Los Angeles Mayor Eric Garcetti announced Oct. 11 that the city would no longer call the park across from Union Station by its informal name, Father Junipero Serra Park. A statue of Serra had been in the park from the 1930s until 2020, when protesters toppled it amid racial tensions and claims the saint, who died in 1784, was involved in injustices of the Spanish colonial period. The park will be called La Plaza Park until a new name is adopted. 

The park is walking distance from La Placita, the Church of Our Lady Queen of Angels, the city’s oldest Catholic church, which has elements dating back at least to 1814. Serra did not have personal links to the key landmark

“We all share the same mission, the mission that brought St. Junípero Serra to California — to share the good news of God’s love and to witness to his love through our actions!” Archbishop Jose Gomez of Los Angeles had said on Twitter Oct. 15, showing a historic drawing portraying friars baptizing an indigenous baby.

In a Sept. 12 essay, Gomez joined San Francisco Archbishop Salvatore Cordileone to criticize the “outrageous claim” about Serra and the mission system he founded. 

“As leaders of the state’s two largest Catholic communities, we serve thousands of native Californians who trace their faith to ancestors who helped build the missions,” they said. “We understand the bitter history of native exploitation. But history can be complicated and facts matter.”

They said Serra was a “complex character” who “defended indigenous people’s humanity, decried the abuse of indigenous women, and argued against imposing the death penalty on natives who had burned down a mission and murdered one of his friends.” 

Even though aged and infirm, Serra had traveled 2,000 miles to Mexico City “to demand that authorities adopt a native bill of rights he had written,” they said.

Mayor Garcetti announced the change to honor Indigenous Peoples Day.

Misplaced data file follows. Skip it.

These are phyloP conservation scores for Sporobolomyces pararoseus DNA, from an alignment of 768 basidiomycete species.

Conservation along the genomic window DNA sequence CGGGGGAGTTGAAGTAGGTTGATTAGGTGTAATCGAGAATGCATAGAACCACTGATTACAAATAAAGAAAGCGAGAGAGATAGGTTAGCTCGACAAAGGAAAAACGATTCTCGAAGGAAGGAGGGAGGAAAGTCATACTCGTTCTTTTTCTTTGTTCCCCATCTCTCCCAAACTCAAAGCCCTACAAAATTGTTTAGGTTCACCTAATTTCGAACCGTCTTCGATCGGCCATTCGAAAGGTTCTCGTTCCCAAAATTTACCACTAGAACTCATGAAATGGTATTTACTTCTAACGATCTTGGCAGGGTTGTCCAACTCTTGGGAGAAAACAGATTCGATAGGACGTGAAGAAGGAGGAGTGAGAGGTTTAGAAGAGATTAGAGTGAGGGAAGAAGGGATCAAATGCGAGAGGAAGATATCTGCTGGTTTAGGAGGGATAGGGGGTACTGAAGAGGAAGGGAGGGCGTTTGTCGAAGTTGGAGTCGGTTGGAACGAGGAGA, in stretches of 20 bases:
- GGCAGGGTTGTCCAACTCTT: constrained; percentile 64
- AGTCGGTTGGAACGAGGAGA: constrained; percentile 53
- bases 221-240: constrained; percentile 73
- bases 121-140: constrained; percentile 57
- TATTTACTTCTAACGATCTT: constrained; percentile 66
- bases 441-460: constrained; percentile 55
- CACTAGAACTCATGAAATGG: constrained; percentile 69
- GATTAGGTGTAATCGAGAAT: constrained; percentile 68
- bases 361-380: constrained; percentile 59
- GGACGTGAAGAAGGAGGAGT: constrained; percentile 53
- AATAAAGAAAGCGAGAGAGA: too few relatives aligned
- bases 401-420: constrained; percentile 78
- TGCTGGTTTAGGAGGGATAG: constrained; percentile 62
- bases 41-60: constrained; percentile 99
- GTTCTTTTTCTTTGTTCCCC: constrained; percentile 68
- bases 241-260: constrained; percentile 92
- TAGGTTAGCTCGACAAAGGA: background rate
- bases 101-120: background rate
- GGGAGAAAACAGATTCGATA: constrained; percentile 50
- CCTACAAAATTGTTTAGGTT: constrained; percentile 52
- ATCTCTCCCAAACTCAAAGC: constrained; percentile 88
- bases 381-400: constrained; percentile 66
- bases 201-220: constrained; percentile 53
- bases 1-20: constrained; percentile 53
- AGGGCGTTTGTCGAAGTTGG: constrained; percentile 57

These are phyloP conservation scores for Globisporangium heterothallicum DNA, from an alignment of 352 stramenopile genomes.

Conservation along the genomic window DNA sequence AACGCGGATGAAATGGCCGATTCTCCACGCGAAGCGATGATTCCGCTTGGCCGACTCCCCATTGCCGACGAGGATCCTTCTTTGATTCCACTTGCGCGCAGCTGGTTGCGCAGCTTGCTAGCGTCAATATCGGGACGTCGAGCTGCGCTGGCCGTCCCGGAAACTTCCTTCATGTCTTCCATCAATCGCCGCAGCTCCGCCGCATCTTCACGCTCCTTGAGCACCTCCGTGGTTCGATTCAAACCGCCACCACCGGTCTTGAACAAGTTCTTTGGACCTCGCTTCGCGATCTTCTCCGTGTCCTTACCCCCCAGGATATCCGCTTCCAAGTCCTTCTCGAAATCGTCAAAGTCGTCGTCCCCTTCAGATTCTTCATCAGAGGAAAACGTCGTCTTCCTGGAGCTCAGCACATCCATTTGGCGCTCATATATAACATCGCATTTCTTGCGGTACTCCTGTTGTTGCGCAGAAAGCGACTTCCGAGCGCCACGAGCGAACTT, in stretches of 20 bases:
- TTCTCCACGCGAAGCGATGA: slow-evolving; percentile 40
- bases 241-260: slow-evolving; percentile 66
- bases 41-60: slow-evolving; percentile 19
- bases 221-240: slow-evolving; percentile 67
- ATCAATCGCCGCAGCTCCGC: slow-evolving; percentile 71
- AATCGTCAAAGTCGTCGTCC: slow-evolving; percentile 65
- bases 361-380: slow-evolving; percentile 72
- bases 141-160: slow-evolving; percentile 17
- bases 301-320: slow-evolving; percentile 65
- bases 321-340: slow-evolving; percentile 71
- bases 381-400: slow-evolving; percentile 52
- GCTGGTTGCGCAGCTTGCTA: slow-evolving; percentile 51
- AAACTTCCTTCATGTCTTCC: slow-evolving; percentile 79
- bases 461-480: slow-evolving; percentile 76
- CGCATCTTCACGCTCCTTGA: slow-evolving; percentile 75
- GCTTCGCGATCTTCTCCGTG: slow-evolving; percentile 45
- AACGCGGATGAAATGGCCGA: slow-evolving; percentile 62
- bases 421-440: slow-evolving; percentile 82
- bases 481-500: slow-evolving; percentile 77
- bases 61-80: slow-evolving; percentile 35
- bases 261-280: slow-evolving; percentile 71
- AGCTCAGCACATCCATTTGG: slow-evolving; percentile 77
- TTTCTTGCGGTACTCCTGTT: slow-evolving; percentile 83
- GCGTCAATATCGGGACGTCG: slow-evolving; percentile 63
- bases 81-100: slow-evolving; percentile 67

“Los Angeles is a city of belonging that takes responsibility for the mistakes we’ve made in the past,” he said in an Oct. 11 statement. “Our indigenous brothers and sisters deserve justice and today we take a step toward delivering both greater cultural sensitivity and spaces for Angelenos to gather and perform their traditional ceremonies.”

“This is not about tearing down or erecting statues. This is about telling the complicated truth of history,” he said, according to KABC News.

Garcetti spoke at an event with members of indigenous Californians from the Gabrielino/Tongva and Fernandeño Tataviam tribes.

“The buildings that are here were built on the slave labor of native inhabitants. And we’re sorry,” Garcetti continued. “We’re sorry as a city for all the things that were done as a Spanish city, a Mexico city, an American city to erase the peoples whose land this is and always will be.”

Garcetti said the city plans to issue a formal apology, give Native Americans priority access to the park, and work to determine what lands should be given to them.

The Los Angeles mayor’s Civic Memory Working Group released an April 2021 report on engagement with the past. It does not mention Serra or Catholicism specifically. It acknowledges the “history of erasure of the Indigenous people of Los Angeles,” endorses statements of apology or reconciliation, and recommends “clear practices to ameliorate and/or decolonize the practices of erasure and exclusion.”

Also speaking last Monday was Councilman Mitch O’Farrell, a member of the Oklahoma-based Wyandotte Nation, a federally recognized tribe. O’Farrell’s remarks were explicitly critical of Serra.

“Places like Serra Park, named after Junipero Serra who in this region led local subjugation and conversion efforts on behalf of the Catholic Church, are a powerful symbol of past wrongs," O’Farrell said, according to KABC News.

Archbishops Gomez and Salvatore explicitly criticized a California bill’s claim that Serra oversaw a mission system that included “enslavement of both adults and children, mutilation, genocide, and assault on women.”

“While there is much to criticize from this period, no serious historian has ever made such outrageous claims about Serra or the mission system, the network of 21 communities that Franciscans established along the California coast to evangelize native people,” they said in their essay, contending lawmakers base their claims on a single tendentious source, a book by journalist Elias Castillo.

CNA sought comment from the Los Angeles archdiocese but did not receive a response by deadline.

Everything you need to know about the devotion to the Sacred Heart

An image of the Sacred Heart in the Church of the Jesu, in Rome. / Daniel Ibanez/CNA

Washington, D.C. Newsroom, Oct 16, 2021 / 10:20 am (CNA).

June 19, is the Solemnity of the Sacred Heart of Jesus. But what does that mean? 

Why are Catholics spending time venerating the heart of Jesus?

“Devoting ourselves to the Sacred Heart is one of the easiest, fastest, and most pleasant ways to grow in holiness,” Fr. Ambrose Dobrozsi, a priest of the Archdiocese of Cincinnati, told CNA.

“Many saints have done many things to grow close to Jesus Christ, but no way is more sure and more pleasing to Him than to consecrate ourselves to his Sacred Heart through the Immaculate Heart of his Mother,” he added.